In the world of business, where decisions are usually made after much analysis, bad decisions have wiped out successful giants. Take the example of Kodak – a company that made a devastating wrong decision despite overwhelming evidence to the contrary. Everyone knows that Kodak couldn’t survive as digital photography replaced film. What is so ironic that Alanis Morissette could have sung about it, is that the digital camera was first invented by an engineer at Kodak as early as 1975. In 1981, an extensive study commissioned by Kodak showed that digital was likely to replace Kodak’s film camera business in about 10 years. Astonishingly, Kodak did not use this time to capitalise on their invention of digital cameras – rather they focused on making their film cameras even better. In 1996, they released a combined camera – the Advantix, which let users preview their shots digitally to decide which ones to print. Quite understandably, no one wanted to spend on printing when they could view, store and share photos digitally. The Advantix failed, but the company’s unwillingness to shift focus to digital technology continued. Kodak went from a 90% market share in US camera sales in 1976 to less than 10% in 2012, when it filed for bankruptcy. It sold off many of its biggest businesses and patents and is now a shell of its former self.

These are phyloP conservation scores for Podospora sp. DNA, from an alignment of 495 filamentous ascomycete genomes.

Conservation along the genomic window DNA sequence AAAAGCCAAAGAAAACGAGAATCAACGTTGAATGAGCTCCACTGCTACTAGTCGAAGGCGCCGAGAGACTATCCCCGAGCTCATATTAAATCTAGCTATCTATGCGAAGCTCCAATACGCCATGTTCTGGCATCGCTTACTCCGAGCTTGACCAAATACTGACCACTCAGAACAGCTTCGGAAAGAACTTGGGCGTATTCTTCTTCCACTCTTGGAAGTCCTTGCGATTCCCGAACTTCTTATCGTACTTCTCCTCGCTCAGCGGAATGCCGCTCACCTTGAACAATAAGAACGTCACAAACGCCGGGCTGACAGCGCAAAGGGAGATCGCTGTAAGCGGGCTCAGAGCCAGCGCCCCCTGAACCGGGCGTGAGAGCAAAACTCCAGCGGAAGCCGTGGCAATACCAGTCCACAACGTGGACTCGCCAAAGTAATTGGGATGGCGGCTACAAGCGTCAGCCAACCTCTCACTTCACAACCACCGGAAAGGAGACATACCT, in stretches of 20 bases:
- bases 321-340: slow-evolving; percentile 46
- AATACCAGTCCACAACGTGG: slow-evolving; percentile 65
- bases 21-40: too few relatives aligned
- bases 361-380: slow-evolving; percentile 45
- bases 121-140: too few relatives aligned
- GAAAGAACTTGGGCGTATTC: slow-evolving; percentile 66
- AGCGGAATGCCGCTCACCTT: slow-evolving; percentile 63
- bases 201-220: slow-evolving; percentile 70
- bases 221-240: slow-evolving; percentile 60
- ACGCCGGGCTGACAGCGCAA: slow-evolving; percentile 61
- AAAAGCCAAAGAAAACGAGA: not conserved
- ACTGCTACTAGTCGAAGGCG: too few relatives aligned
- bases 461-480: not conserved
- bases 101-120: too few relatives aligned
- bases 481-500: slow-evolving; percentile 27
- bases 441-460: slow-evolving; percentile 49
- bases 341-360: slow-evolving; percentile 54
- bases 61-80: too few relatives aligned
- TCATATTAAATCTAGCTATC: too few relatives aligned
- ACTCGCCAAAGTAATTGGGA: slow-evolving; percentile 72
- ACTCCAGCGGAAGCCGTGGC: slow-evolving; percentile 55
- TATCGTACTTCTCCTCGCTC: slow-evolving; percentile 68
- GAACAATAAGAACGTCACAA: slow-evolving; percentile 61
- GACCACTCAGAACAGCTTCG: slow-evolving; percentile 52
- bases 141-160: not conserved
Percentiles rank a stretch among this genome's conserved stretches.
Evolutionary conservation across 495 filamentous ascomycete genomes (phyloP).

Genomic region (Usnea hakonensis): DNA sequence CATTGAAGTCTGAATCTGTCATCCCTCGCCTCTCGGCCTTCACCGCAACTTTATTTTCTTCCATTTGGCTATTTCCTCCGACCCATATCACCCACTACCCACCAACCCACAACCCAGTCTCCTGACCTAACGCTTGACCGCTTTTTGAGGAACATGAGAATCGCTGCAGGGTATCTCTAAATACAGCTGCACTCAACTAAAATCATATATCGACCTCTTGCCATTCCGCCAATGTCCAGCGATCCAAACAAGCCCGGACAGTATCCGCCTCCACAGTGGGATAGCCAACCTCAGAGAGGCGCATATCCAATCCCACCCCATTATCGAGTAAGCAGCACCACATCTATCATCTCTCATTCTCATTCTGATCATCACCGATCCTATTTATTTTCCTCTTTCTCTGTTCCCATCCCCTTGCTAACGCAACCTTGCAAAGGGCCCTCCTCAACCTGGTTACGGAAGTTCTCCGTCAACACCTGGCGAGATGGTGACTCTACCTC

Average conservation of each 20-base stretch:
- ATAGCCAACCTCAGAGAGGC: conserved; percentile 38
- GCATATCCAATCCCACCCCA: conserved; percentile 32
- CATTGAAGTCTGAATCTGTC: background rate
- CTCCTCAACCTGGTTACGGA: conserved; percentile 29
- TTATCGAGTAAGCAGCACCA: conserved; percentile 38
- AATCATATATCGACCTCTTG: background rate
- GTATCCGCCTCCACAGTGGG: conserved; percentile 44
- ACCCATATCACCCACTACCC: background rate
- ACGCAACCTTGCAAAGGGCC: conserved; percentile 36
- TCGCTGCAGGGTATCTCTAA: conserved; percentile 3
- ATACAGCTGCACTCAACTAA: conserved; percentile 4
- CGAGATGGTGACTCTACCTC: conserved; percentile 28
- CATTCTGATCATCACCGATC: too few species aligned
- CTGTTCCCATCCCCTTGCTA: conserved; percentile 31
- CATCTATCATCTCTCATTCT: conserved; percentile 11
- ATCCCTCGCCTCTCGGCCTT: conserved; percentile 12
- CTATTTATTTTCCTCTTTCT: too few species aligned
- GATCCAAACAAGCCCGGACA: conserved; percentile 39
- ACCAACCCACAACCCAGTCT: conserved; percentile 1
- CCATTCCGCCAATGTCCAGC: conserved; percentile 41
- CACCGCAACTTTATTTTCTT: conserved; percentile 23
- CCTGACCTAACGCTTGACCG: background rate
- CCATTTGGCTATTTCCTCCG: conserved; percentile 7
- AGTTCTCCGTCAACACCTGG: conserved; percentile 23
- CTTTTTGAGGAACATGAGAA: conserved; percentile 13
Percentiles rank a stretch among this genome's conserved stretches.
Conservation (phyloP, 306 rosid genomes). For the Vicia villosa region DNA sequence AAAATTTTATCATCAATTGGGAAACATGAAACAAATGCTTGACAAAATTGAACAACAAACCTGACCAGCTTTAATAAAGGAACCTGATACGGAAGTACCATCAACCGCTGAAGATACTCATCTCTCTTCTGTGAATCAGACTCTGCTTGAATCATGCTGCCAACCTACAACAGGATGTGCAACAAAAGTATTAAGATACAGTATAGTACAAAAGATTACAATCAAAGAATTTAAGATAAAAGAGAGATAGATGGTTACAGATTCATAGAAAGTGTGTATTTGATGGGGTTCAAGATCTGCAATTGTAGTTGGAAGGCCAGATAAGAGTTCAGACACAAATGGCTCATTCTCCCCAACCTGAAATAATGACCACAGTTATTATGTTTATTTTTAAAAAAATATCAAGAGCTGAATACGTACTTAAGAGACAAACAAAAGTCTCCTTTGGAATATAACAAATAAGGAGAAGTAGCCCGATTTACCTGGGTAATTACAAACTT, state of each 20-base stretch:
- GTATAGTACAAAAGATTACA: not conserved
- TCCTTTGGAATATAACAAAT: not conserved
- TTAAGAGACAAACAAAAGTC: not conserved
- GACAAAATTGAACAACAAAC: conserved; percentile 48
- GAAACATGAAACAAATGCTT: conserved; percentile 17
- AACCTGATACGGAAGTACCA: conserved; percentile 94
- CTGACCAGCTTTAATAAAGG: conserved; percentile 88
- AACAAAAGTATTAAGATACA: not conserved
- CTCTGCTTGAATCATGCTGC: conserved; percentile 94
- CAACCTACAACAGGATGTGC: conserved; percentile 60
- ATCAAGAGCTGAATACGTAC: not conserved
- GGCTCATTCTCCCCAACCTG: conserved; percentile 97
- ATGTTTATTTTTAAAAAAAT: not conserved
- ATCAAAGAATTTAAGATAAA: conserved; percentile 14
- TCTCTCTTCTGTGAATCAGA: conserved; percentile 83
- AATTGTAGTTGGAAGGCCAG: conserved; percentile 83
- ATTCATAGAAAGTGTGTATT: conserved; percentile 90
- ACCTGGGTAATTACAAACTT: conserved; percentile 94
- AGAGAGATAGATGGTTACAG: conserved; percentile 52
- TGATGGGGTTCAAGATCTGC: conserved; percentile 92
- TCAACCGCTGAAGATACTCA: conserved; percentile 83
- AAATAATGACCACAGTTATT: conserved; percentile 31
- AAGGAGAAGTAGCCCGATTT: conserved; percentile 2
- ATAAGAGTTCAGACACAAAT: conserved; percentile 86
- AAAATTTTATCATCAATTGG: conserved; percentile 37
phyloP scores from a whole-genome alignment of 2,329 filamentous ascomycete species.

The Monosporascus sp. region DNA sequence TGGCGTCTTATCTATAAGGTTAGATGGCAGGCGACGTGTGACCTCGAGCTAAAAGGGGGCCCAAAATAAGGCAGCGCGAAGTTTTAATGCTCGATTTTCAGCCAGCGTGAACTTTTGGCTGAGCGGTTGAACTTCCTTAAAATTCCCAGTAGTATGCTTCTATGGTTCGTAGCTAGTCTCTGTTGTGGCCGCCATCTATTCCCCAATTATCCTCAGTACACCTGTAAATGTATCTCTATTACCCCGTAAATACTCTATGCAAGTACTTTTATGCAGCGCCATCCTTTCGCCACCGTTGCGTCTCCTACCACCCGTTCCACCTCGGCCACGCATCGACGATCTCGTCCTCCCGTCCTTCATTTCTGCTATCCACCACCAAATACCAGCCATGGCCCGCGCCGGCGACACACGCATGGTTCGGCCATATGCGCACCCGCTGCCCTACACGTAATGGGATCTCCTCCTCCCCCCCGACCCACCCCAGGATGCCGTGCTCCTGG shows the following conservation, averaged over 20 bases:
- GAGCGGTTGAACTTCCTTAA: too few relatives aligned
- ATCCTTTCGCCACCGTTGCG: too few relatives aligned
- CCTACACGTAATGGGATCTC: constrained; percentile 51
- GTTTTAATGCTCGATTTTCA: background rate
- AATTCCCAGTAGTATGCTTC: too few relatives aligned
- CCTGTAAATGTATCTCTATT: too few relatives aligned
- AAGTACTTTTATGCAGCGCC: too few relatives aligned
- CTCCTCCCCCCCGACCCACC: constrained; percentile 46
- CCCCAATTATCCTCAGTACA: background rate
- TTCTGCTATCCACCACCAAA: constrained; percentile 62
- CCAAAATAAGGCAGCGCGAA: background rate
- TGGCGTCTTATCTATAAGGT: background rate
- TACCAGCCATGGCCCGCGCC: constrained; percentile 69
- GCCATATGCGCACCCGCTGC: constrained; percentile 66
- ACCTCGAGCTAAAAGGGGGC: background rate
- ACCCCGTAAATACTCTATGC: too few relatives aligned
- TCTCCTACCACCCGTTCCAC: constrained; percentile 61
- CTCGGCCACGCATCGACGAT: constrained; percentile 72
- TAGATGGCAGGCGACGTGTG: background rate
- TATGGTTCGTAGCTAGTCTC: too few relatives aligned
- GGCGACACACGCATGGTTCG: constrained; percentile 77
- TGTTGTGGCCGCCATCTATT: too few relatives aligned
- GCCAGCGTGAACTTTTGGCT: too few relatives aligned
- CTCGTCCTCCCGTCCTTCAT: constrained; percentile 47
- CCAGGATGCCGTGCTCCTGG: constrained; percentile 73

Source: Wikimedia Commons
Source: Wikimedia Commons

Few military blunders are as monumental as Napoleon’s decision to invade Russia. The military genius had conquered most of modern day Europe. However, Britain remained out of his grasp and so, he imposed a trade blockade against the island nation. But the Russia’s Czar Alexander I refused to comply due to its effect on Russian trade. To teach the Russians a lesson, Napolean assembled his Grand Armée – one of the largest forces to ever march on war. Estimates put it between 450,000 to 680,000 soldiers. Napoleon had been so successful because his army could live off the land i.e. forage and scavenge extensively to survive. This was successful in agriculture-rich and densely populated central Europe. The vast, barren lands of Russia were a different story altogether. The Russian army kept retreating further and further inland burning crops, cities and other resources in their wake to keep these from falling into French hands. A game of cat and mouse ensued with the French losing soldiers to disease, starvation and exhaustion. The first standoff between armies was the bloody Battle of Borodino which resulted in almost 70,000 casualties. Seven days later Napoleon marched into a Moscow that was a mere shell, burned and stripped of any supplies. No Russian delegation came to formally surrender. Faced with no provisions, diminished troops and a Russian force that refused to play by the rules, Napolean began the long retreat, back to France. His miseries hadn’t ended - his troops were attacked by fresh Russian forces and had to deal with the onset of an early winter. According to some, only 22,000 French troops made it back to France after the disastrous campaign.